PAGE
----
When the Old Lady slept: the Bank of England and the financial crisis

29 January 2015/No Comments
By Nick Dunbar

Among those responsible for UK regulation during the financial crisis, the Bank of England came out of it rather well. The Treasury had to bail out the banks (and unlike its US counterpart, it hasn’t yet been paid back). The Financial Services Authority was disgraced and dismantled. The BOE on the other hand, emerged with an enlarged balance sheet and increased regulatory powers. It wasn’t until the Libor rigging scandal a couple of years ago that the record of the Bank’s senior management (former governor Mervyn King and his deputy Paul Tucker) was seriously questioned.


Part of the reason might be the BOE’s traditional lack of transparency. While its output of speeches and reports looked plentiful enough, what we never saw was an objective record of the Bank’s thinking and decision making at critical points. Yes, we had the Monetary Policy Committee meeting minutes, but these skirted round the key developments in terms of BOE lending programmes, let alone self-examination of the Bank’s judgement.

Commendably, the Bank’s current governor, Mark Carney, has sought to address this deficiency. Former US Fed governor Kevin Warsh has been brought in to study the potential for releasing full transcripts of MPC meetings, as is done by the Fed after a six year delay. In the meantime, the BOE has released minutes of its board meetings (called the ‘Court’ in the Bank’s quirky style) from the crisis period of 2007-2009.

I have gone through these minutes and selected extracts which I have combined with relevant data into an interactive visualisation (see above). The data consist of daily CDS prices of four banks that required bailouts (Northern Rock, RBS, HBOS and Lloyds – data provided by Markit) along with Libor-OIS spreads and the weekly size of the BOE’s own balance sheet. Try zooming into a three-month time window, then click on the annotations on the right as you scroll down, to see the time series evolve.

What can we learn from this disclosure? As minutes, they are less than a full transcript ““ so while it is possible to tell when King, Tucker and a few other senior Bank execs are speaking, the identity of non-executive directors is concealed. Yet at the same time the Court minutes go much further than FOMC transcripts because they provide insights into the Bank’s actions and strategy as a whole, as opposed to the setting of a monetary policy rate.

We see King in the summer of 2007, smug in the illusion that he had got the best deal in Britain’s fateful Tripartite arrangement. We see the Bank stumble into its first major blunder with Northern Rock, which it compounded with the error of mistaking solvency problems for those of liquidity. We see King stubbornly defend the indefensible idea of stabilising banks without regulating them.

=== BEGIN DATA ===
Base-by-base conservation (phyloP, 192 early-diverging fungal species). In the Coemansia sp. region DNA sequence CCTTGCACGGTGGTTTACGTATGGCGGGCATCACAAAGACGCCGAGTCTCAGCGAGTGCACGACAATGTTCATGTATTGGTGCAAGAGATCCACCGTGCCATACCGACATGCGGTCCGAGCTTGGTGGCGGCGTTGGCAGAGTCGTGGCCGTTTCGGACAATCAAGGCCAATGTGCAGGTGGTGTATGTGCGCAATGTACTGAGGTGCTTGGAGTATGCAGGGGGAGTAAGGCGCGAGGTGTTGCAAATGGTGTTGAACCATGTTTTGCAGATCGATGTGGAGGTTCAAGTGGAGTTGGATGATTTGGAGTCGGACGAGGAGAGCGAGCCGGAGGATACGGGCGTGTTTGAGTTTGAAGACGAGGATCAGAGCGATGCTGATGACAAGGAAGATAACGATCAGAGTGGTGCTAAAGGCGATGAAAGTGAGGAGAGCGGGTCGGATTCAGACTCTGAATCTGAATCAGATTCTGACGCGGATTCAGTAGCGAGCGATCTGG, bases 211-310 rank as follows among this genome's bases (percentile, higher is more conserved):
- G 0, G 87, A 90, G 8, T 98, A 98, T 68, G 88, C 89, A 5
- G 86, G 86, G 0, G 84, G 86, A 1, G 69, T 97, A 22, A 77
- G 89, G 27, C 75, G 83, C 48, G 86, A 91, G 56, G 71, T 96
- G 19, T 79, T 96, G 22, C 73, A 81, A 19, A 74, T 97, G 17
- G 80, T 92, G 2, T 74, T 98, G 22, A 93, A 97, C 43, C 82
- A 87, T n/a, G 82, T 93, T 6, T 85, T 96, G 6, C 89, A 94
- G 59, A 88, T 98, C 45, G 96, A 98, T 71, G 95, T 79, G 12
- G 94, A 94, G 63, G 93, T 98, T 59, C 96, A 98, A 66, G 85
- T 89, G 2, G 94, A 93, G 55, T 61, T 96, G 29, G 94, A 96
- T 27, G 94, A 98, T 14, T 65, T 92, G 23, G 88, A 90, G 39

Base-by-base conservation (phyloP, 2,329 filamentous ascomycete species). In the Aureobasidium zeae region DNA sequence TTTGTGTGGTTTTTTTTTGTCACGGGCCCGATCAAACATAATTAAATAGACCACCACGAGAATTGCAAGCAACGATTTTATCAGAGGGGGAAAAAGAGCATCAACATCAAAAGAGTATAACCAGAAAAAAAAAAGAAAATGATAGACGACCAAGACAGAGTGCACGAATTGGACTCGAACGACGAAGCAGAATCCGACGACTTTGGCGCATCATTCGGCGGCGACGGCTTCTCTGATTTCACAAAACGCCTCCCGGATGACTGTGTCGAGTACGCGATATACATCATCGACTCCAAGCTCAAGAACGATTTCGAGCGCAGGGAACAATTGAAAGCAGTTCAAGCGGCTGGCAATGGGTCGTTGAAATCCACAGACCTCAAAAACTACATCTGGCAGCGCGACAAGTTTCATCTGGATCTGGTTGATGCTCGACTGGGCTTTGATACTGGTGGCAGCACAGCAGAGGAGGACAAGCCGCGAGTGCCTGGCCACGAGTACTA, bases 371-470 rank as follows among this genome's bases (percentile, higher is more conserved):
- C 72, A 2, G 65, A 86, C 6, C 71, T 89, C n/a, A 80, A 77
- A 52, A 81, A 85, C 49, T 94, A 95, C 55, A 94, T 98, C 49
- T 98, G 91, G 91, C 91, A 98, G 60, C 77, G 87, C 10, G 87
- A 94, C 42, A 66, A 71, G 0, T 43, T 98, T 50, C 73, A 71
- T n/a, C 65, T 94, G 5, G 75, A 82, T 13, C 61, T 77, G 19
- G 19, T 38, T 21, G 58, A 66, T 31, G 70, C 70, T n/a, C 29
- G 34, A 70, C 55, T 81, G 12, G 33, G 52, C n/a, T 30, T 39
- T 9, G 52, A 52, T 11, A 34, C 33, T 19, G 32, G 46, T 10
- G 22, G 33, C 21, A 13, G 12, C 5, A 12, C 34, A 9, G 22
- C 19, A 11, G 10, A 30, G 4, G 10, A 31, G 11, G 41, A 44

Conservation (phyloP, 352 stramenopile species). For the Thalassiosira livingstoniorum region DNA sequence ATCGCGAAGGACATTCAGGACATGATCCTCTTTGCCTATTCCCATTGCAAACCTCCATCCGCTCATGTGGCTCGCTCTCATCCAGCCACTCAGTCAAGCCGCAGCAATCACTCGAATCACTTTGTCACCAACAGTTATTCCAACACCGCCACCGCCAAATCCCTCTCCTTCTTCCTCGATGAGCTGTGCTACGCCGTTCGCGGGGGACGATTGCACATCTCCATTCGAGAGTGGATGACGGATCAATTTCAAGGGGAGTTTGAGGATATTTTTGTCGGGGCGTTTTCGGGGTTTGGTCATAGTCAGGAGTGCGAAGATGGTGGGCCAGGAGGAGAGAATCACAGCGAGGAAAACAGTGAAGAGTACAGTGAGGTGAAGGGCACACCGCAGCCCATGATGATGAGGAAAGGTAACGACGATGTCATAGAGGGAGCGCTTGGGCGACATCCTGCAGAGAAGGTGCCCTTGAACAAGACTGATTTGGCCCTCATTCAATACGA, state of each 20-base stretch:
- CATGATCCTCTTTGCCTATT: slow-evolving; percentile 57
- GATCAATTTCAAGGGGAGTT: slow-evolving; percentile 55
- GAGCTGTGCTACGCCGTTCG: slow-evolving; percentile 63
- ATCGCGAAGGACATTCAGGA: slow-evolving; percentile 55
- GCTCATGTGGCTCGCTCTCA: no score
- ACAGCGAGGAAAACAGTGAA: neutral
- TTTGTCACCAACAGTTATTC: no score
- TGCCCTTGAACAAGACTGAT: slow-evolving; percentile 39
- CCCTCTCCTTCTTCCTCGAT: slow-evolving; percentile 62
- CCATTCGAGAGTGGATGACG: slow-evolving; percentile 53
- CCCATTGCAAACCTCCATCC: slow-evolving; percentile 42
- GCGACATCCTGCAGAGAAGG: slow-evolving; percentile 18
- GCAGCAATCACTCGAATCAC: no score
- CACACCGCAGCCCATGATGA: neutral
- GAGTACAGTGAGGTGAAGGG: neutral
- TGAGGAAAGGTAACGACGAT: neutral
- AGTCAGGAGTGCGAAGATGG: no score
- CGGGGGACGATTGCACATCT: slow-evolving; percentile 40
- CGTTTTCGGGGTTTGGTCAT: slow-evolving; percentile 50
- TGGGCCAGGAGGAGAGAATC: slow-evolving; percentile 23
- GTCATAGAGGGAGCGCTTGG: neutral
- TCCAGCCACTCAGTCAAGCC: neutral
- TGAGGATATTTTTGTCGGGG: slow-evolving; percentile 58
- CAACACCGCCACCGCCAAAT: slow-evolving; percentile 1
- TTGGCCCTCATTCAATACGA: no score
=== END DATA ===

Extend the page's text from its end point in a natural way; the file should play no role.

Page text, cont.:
A rational bank run

As the crisis deepens, glimmers of disquiet appear. Why had the Bank’s warnings about financial instability been so timid? Why was the Bank so unprepared for the job of providing emergency liquidity and managing collateral? Wasn’t the market’s refusal to provide liquidity to banks a rational, rather than an irrational response?

The numbers in the visualisation chart show events continuing to run ahead of the Bank during 2008. First, emergency liquidity fails to work, then capital injections from rights issues fail to work, leading up to the bailouts and wholesale guarantees of late 2008. King, reacting to events as he squirms to maintain his closeted status quo, does not come out of this well.

To be fair, the decision to stop the BOE regulating UK banks was not King’s ““ it was made a decade earlier by then-chancellor Gordon Brown. Yet King internalised this handicap so much that his splendid isolation from banks became a problem ““ as highlighted by Brown’s successor Alistair Darling in his autobiography Back From the Brink. Instead, the Bank was forced to seek information about the banks from the FSA in an atmosphere of mutual distrust and loathing.

In the financial markets, the Bank did have a very good information gatherer in the form of Paul Tucker. Reading the minutes, it’s interesting to contrast the informed commentary Tucker provides with his institution’s groping attempts to understand what was happening in banks themselves. For example, he mentions AIG in February 2008, long before that firm’s name appears in FOMC transcripts. Having interviewed Tucker twice during the crisis ““ in late 2008 and early 2009 ““ it reminds me how well versed he was and his interest in hearing my perspective.

Yet for all Tucker’s ability to converse fluently about the alphabet soup of ABCP, CPDOs, CSAs and the like, he could not compensate for the BOE’s blindness towards banks. Indeed, Tucker’s own blind spot regarding Libor rigging within these institutions (something he was warned about) would end up torpedoing his chances of succeeding King to the governorship.

The release of the Bank minutes is instructive because it shows how the worst kind of risk errors are what the philosopher Gilbert Ryle called category mistakes: when your worldview makes something invisible to you when it should be obvious. Perhaps by releasing the minutes, Mark Carney wanted show that the UK’s regulatory framework is now immune to such mistakes. Let’s hope he is right.

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